Opiate withdrawal is not life threatening, but it can feel that way. Unless he has some sort of medical condition that might cause those symptoms, he may be trying to get extra pills again. Wouldn't hurt to get him checked out just in case there's something else going on with his health.

    Instead of NA, you mean AlAnon or NarcAnon, right? Those are the groups for people like you who love an addict and need support for themselves.

    All the best to you.
    Kat
    It was NA actually. There was an open meeting and I checked with the man who set it up and he said they are open to friends and family supporting a loved one through addiction because it helps the whole group to see all the affects of their addiction. There was another woman there supporting her son. He gave me group meeting times for NarcAnon and AlAnon as well, but they're when I'm working. The whole group was really great and welcoming and they said they were all in consensus that it was totally cool if I kept coming :-)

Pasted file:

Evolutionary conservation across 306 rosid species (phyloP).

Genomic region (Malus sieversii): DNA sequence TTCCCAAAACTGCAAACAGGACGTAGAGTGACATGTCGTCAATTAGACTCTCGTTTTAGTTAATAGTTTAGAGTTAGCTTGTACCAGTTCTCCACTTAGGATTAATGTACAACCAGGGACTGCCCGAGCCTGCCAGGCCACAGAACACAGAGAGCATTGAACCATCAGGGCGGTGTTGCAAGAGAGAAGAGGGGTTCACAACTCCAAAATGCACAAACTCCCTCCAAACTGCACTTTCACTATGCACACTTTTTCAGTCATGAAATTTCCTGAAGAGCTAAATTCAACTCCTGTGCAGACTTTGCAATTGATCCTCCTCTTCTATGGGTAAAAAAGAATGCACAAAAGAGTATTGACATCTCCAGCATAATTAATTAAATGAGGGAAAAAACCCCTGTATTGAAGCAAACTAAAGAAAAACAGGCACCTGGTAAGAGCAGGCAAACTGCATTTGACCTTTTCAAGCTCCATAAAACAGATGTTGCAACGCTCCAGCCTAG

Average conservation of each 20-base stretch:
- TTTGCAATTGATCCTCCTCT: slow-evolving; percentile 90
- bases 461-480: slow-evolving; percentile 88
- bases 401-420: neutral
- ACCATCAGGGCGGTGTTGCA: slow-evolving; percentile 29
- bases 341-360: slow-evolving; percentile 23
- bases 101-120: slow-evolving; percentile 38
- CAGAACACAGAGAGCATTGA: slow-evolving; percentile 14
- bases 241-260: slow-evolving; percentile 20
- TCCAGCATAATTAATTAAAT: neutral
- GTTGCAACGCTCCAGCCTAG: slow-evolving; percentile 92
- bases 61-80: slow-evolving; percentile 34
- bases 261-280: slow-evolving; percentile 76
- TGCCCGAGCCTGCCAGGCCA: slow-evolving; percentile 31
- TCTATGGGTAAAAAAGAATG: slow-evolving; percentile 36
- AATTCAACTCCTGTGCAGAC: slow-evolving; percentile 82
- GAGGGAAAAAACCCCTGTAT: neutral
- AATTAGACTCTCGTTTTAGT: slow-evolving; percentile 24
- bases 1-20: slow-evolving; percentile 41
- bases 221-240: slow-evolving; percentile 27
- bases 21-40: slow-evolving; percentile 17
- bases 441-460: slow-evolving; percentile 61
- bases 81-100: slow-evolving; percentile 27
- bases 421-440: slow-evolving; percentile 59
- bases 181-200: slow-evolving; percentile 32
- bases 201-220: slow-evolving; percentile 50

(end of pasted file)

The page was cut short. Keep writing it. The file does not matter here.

Definitely have me some great ideas on setting boundaries. I'm also working through the twelve steps with slightly altered verbiage.

  22. #22
    Nolongerfooled is offline Junior Member
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    Redribbions food for thought, I don't know your BF condition, however it took me 2-3 pain management doctors to find the right one that helped me. Never go with one doctors opinion. I found a doctor that did proylo therapy, it's a type of injection that makes your body think it has been hurt so it sends good cells to heal the area. I am not sure I spelled that right it's either prylo or prolo. At any rate it healed my neck and I have no pain anymore in my neck. It took several injections over several months but was so worth it . Good luck.